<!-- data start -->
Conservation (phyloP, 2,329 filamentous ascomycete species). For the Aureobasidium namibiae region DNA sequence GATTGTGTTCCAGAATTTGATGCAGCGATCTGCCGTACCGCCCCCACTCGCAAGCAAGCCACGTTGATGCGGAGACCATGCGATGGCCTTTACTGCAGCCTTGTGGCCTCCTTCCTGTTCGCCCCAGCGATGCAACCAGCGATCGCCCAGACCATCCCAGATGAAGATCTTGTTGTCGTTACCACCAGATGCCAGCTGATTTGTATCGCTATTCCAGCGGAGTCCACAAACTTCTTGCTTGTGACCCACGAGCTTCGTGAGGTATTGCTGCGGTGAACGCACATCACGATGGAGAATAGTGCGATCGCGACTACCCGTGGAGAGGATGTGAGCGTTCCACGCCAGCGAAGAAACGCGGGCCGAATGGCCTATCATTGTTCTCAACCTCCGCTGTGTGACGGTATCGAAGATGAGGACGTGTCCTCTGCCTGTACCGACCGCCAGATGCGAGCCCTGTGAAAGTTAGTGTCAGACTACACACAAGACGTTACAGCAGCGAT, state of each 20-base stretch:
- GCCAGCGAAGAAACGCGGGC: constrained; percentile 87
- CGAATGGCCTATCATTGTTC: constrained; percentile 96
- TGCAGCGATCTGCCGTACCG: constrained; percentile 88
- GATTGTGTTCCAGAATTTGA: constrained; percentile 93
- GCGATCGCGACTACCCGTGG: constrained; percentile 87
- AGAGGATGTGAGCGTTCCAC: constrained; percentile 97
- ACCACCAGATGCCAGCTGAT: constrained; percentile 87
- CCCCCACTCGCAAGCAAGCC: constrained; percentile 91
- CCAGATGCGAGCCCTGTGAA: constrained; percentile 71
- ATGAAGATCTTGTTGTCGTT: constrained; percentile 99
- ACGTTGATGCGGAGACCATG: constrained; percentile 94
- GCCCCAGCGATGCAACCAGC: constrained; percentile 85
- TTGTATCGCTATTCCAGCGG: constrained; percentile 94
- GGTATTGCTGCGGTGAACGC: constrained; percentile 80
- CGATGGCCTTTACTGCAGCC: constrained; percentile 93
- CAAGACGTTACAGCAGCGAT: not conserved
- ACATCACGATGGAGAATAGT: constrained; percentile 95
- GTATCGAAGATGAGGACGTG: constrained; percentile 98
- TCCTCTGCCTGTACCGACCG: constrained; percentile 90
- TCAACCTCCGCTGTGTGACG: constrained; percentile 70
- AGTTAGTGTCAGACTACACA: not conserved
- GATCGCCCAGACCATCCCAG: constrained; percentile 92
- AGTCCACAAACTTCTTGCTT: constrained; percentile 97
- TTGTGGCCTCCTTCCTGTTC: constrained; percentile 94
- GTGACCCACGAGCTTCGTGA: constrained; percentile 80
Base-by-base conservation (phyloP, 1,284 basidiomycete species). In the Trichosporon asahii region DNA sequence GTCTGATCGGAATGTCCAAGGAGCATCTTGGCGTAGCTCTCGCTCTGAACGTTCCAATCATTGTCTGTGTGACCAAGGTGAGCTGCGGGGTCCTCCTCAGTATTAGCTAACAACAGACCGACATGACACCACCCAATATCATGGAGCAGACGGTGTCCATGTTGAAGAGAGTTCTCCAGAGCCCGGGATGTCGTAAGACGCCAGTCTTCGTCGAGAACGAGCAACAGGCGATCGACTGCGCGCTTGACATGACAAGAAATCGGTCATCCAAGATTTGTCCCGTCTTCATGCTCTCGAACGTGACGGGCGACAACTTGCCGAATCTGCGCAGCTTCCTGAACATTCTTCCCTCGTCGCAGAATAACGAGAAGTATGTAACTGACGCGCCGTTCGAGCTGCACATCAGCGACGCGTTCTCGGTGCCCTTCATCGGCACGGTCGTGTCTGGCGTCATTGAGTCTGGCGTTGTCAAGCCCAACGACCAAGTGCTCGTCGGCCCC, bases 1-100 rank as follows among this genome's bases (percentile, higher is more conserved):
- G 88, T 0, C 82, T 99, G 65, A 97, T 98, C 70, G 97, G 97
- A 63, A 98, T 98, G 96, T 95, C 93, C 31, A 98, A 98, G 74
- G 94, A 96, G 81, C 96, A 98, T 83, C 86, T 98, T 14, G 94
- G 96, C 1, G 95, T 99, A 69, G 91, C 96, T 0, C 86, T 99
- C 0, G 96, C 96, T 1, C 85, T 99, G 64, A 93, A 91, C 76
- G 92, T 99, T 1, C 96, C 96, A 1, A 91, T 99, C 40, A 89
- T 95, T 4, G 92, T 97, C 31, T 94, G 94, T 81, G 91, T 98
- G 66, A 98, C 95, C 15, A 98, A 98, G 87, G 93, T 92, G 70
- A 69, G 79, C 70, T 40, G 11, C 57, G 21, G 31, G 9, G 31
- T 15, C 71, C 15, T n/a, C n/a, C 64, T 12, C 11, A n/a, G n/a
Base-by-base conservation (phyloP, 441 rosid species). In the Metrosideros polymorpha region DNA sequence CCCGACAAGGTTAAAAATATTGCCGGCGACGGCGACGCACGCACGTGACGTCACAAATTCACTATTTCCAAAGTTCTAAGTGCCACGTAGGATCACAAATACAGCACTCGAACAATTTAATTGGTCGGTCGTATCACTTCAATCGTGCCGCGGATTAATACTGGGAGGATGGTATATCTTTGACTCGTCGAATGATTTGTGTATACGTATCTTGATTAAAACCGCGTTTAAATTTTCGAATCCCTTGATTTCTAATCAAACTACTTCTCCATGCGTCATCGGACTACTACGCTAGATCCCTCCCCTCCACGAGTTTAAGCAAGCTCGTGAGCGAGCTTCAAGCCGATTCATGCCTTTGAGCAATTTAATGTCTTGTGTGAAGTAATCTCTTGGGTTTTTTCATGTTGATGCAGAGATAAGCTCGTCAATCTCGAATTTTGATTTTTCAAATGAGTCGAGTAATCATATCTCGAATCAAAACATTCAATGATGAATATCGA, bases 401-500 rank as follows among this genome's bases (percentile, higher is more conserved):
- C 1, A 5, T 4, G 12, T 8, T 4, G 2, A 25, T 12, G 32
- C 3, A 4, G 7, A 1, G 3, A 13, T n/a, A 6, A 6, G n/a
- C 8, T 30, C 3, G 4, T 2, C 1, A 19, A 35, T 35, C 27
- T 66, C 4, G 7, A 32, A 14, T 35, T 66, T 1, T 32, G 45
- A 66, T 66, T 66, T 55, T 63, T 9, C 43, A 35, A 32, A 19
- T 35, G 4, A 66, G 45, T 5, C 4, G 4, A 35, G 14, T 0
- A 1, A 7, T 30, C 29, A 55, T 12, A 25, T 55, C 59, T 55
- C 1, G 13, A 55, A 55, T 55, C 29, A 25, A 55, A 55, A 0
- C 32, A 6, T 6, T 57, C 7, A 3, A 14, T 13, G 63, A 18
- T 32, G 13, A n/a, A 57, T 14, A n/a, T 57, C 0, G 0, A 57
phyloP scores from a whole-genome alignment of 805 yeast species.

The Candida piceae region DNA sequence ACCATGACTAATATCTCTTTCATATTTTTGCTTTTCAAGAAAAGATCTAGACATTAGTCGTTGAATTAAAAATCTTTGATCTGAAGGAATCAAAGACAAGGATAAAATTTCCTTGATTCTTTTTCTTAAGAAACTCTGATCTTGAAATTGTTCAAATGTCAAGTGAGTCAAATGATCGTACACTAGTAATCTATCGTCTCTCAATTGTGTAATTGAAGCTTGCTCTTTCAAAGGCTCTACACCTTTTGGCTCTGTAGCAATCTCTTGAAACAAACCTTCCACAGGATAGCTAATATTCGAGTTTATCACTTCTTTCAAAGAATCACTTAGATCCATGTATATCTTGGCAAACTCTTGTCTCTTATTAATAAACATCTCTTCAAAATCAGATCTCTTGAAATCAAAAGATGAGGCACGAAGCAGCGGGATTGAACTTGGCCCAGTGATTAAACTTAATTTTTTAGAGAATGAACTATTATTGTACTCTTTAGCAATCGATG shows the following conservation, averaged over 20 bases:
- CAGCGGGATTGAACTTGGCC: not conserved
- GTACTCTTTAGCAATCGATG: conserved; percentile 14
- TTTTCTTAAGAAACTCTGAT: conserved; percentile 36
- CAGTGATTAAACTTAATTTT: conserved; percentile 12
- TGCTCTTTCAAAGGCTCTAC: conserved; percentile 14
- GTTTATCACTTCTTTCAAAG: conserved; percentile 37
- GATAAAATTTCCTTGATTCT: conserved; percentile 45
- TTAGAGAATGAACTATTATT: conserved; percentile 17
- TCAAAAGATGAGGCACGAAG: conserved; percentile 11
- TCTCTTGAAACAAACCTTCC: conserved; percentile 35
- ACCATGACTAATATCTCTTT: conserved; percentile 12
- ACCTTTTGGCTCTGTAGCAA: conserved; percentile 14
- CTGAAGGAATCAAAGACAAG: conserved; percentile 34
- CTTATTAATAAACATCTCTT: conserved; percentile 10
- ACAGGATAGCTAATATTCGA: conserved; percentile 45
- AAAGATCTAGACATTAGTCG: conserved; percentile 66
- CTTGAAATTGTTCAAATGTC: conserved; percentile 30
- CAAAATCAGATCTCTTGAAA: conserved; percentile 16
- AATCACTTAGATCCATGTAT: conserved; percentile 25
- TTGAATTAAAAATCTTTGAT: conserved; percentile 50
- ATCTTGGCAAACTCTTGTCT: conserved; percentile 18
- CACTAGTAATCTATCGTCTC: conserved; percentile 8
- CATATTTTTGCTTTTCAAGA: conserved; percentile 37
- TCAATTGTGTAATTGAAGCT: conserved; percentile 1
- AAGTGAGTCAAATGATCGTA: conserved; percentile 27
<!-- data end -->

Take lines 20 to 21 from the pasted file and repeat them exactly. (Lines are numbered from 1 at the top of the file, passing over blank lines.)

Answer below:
- TCCTCTGCCTGTACCGACCG: constrained; percentile 90
- TCAACCTCCGCTGTGTGACG: constrained; percentile 70